22. 22. Example – Runaway Stage 22 A B C Too Much Memory!
  23. 23. Example – Large Record    23 A B C Too Much Memory!
  24. 24. Requirements   Main requirement: can’t allocate more than the amount physical memory – Swapping or spilling breaks 2-IO   Provide flow control via back-pressure – Prevent stage from monopolizing memory – Memory allocation can block indefinitely   Support large records   Should have high memory utilization 24
  25. 25. Approach   Application-level memory management   Three memory management schemes – Pools – Quotas – Constraints 25
  26. 26. Pool-Based Memory Management 26 A B C PoolAB PoolBC
  27. 27. Pool-Based Memory Management 27 A B C PoolAB PoolBC
  28. 28. Pool-Based Memory Management   Prevents using more than what’s in a pool   Empty pools cause back-pressure   Record size limited to size of buffer   Unless tuned, memory utilization might be low – Tuning is hard; must set buffer, pool sizes   Used when receiving data from network – Must be fast to keep up with 10Gbps links 28
  29. 29. Quota-Based Memory Management 29 A B C QuotaAC = 1000 300 700
  30. 30. Quota-Based Memory Management   Provides back-pressure by limiting memory between source and sink stage   Supports large records (up to size of quota)   High memory utilization if quotas set well   Size of the data between source and sink cannot change – otherwise leaks   Used in the rest of phase one (map + shuffle) 30
  31. 31. Constraint-Based Memory Management   Single global memory quota   Requests that would exceed quota are enqueued and scheduled   Dequeue based on policy – Current: stage distance to network/disk write – Rationale: process record completely before admitting new records 31
  32. 32. Constraint-Based Memory Management   Globally limits memory usage   Applies back-pressure dynamically   Supports record sizes up to size of memory   Extremely high utilization   Higher overhead (2-3x over quotas)   Can deadlock for complicated graphs, patterns   Used in phase two (sort + reduce) 32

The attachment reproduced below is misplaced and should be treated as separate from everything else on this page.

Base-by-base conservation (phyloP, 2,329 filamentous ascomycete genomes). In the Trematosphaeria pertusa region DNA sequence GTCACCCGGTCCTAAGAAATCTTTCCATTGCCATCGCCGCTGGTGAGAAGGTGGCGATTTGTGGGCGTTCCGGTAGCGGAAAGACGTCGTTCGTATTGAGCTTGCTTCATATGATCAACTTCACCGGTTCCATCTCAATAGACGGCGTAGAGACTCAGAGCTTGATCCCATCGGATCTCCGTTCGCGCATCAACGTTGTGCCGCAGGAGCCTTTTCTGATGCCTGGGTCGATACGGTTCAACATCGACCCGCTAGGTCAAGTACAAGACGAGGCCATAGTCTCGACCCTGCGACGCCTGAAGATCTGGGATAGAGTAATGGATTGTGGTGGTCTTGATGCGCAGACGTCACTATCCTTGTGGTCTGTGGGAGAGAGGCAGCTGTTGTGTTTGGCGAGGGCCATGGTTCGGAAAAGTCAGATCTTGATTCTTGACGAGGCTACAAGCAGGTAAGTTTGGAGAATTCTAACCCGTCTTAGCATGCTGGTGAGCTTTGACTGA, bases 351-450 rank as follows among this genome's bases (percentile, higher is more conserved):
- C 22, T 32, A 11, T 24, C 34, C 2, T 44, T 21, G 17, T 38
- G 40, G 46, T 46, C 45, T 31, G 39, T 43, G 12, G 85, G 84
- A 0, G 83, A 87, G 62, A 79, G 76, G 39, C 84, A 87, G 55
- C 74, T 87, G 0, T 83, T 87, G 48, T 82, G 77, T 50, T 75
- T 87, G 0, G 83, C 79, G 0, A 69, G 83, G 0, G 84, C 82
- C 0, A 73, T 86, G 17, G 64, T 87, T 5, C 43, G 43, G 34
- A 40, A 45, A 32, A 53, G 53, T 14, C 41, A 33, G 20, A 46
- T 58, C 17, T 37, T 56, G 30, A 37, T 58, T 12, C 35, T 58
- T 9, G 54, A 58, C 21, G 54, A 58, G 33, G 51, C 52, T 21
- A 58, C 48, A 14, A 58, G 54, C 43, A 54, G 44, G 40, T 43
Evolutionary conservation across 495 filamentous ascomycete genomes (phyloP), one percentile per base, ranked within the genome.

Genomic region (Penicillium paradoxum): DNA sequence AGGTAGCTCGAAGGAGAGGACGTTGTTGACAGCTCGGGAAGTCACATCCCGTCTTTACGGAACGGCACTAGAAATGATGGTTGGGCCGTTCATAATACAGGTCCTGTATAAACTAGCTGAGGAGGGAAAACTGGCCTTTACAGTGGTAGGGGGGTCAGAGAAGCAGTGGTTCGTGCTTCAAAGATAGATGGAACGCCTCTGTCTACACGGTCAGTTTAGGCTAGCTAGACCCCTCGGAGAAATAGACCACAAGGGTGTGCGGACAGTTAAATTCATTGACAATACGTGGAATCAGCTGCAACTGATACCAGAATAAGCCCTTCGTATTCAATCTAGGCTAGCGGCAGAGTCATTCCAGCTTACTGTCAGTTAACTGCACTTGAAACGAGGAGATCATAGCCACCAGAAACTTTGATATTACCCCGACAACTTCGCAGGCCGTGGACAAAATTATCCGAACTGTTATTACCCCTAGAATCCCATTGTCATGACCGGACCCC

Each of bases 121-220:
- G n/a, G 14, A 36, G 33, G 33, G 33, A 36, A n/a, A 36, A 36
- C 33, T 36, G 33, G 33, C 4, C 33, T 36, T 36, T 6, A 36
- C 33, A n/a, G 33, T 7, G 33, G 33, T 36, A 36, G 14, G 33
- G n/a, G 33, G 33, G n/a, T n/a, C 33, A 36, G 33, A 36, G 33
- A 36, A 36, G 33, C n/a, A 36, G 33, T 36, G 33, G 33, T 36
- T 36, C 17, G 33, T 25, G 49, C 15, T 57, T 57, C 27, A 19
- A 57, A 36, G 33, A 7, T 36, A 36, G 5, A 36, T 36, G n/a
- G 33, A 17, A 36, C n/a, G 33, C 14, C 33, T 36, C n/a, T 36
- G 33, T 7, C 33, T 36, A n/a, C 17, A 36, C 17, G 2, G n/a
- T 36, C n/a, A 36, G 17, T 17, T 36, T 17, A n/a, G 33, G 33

33. 33. Outline   Architecture Overview   Memory Management   Fault Tolerance   Evaluation 33
  34. 34. FaultTolerance   Cluster MTTF determined by size, node MTTF – Node MTTF ~ 4 months (Google, OSDI ’10) 34 Google 10,000+ Nodes 2 minute MTTF Failures common Job must survive fault Average Hadoop Cluster 30-200 Nodes 80 hour MTTF Failures uncommon OK to just re-run MTTF Small MTTF Large
  35. 35. Why are Smaller Clusters OK?   Hardware trends let you do more with less – Increased hard drive density (32TB in 2U) – Faster bus speeds – 10Gbps Ethernet at end host – Larger core counts   Can store, process petabytes   But is it really OK to just restart on failure? 35
  36. 36. Analytical Modeling   Modeling goal: when is performance gain nullified by restart cost?   Example: 2x improvement – 30 minute jobs: ~4300 nodes – 2.5 hr jobs: ~800 nodes   Can sort 100TB on 52 machines in ~2.5 hours – Petabyte scale easily possible in these regions   See paper for additional discussion 36
  37. 37. Outline   Architecture Overview   Memory Management   Fault Tolerance   Evaluation 37
  38. 38. Workload   Sort: uniform and highly-skewed   CloudBurst: short-read gene alignment (ported from Hadoop implementation)   PageRank: synthetic graphs,Wikipedia   Word count   n-Gram count (5-grams)   Session extraction from synthetic logs 38
  39. 39. Performance 39
  40. 40. Performance 40
  41. 41. Performance 41
  42. 42. Performance vs. Hadoop 42 Application Hadoop Runtime (Sec) Themis Runtime (Sec) Improvement Sort-500G 28881 1789 16.14x CloudBurst 2878 944 3.05x
  43. 43. Summary   Themis – MapReduce with 2-IO property   Avoids swapping and spilling by carefully managing memory   Potential place for job-level fault tolerance   Executes wide variety of workloads at extremely high speed 43
  44. 44. Themis - Questions? 44 Zoom! http://themis.sysnet.ucsd.edu/!